8 year old girls are kind of funny. Well, at least mine is. She seems to talk incessantly, about what ever is running through her head at the moment. Sometimes she challenges me with some of the most thought provoking questions but most of the time she is narrating her way through life. She does not talk to anyone in particular but comments on whatever she is doing, asks her self questions and always says, "hey, mom, wanna know what I just thought of?"
Little guy on the other hand is the exact opposite. He is quiet and thoughtful. On the drive to school I would catch him looking out the window, completely silent and would question if he was okay. He would do his best impersonation of his older sister's eye roll and reply with a giggle, "I'm just looking' out the window!"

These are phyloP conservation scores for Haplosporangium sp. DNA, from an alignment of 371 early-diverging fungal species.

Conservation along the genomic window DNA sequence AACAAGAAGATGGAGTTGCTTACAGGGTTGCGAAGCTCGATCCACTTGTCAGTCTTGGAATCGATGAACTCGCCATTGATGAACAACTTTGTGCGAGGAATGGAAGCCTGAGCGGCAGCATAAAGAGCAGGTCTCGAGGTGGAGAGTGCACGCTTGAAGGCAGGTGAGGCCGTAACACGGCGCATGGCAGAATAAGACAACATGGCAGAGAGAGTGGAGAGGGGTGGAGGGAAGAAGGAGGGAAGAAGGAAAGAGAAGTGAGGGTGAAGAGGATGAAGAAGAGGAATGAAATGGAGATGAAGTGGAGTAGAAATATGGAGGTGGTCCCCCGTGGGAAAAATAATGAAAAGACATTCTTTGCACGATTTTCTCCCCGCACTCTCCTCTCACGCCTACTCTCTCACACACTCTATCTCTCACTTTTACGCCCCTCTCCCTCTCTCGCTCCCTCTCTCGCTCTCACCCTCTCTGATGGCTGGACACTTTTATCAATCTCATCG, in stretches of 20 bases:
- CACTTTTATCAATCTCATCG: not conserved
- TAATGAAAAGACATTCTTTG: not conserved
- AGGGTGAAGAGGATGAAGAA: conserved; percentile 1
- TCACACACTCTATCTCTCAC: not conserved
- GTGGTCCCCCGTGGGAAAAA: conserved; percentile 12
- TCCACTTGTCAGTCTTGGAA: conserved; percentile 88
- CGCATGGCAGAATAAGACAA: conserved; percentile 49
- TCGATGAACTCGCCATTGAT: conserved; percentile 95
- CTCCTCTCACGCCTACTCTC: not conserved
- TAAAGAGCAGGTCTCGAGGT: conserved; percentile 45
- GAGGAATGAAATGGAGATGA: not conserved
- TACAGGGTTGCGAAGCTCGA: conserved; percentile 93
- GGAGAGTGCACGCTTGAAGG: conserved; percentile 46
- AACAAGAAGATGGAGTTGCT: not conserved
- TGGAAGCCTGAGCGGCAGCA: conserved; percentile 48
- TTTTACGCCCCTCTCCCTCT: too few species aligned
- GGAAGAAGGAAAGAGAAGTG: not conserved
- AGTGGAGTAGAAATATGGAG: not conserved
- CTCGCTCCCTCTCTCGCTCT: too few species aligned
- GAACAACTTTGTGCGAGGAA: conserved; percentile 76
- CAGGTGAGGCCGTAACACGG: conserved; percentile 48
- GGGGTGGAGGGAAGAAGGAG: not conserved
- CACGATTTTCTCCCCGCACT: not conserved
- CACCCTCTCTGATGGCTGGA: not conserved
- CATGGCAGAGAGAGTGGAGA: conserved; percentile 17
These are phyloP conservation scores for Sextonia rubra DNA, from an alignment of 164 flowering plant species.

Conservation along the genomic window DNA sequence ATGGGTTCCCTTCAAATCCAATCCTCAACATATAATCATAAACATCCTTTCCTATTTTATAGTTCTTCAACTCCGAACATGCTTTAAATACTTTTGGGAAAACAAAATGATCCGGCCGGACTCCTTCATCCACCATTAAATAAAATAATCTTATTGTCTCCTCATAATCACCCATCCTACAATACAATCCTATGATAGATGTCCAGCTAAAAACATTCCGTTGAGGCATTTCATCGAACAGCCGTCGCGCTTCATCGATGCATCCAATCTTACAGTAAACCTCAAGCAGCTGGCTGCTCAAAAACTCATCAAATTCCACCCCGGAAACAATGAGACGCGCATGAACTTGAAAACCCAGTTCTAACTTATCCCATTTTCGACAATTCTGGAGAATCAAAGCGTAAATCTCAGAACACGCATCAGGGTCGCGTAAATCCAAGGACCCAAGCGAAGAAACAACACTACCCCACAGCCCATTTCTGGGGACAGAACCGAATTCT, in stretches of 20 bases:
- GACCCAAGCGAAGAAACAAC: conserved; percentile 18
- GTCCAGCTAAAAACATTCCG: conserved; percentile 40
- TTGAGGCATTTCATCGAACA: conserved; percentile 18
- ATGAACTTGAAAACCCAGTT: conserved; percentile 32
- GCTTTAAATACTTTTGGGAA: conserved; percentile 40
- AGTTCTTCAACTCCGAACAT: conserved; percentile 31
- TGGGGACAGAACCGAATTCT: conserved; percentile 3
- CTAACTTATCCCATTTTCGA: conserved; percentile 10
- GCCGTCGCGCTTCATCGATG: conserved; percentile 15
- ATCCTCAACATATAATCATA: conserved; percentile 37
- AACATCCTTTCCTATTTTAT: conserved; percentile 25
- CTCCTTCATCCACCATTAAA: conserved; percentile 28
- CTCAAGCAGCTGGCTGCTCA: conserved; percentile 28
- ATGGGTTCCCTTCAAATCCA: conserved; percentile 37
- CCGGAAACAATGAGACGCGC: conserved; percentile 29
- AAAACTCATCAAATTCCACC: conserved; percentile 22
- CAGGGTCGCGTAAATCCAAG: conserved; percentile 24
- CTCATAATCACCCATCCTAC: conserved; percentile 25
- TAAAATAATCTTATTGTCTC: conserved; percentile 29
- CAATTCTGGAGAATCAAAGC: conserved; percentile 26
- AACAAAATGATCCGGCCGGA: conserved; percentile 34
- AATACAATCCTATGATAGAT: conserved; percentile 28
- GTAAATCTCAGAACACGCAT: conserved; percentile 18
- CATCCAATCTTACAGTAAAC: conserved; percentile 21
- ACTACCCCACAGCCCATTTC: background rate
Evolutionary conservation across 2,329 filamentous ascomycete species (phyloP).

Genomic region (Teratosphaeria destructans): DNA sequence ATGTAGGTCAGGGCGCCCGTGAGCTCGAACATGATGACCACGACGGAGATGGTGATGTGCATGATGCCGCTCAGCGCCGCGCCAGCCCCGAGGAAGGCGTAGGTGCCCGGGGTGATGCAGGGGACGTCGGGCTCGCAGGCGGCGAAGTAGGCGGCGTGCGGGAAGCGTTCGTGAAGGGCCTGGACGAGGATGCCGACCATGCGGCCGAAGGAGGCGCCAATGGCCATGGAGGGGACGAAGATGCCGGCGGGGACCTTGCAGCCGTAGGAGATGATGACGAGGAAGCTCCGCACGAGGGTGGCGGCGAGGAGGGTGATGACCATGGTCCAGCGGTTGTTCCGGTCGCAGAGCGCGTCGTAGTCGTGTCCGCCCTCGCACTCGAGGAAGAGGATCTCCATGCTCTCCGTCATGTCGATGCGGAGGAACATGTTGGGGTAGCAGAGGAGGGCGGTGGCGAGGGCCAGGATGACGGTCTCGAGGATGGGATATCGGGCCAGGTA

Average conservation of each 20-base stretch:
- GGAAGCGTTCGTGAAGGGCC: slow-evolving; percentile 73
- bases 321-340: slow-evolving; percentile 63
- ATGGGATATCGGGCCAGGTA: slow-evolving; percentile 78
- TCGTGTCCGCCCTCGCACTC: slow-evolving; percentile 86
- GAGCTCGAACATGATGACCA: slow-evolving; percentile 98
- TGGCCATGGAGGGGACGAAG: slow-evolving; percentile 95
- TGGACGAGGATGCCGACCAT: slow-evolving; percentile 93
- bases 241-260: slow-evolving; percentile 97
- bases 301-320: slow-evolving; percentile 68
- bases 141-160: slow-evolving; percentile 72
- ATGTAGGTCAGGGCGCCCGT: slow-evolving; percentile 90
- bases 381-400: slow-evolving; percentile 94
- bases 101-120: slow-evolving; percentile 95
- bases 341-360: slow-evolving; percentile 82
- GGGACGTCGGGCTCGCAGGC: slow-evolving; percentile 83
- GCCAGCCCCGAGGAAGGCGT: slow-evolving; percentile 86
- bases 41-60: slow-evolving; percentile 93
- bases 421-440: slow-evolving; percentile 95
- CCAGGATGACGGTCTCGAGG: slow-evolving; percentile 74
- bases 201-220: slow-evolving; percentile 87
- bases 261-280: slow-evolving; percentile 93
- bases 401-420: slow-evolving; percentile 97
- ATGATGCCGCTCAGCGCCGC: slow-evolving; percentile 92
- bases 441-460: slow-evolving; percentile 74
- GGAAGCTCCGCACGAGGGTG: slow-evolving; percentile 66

There is one place that I can count of both of the kids to sit down and hold a conversation that is completely relaxed, unstaged, and for the sake of being truthful distracted enough to be meaningful. The dinner table is our usual talk to place but the real business of meal time is to chow down which makes talking somewhat cut short and watered down. To really catch all the good stuff, the feelings, hopes and some extra cuddle time we sit around the camp fire. It is really amazing how the glow of the fire sets an environment that makes everyone including children relax. Stories are shared, songs are sung, plans are made. I get to find out little tid bits about their lives that they forget to share in the business of day to day life that seem to just sneak their way out as the flames dance. I learn who is mean at school and who is nice. I get to hear about what they think about things that they have heard others, mostly Dad and I, discuss between adults. I get a chance to see them for who they are when they let their guard down and have no distractions and no one around. The great thing is, I like what they let me see. Campfires are a pretty great way to bond with family and learn about one another. Not only that but campfires make really good food which leads to the fall back place of conversation, the dinner table.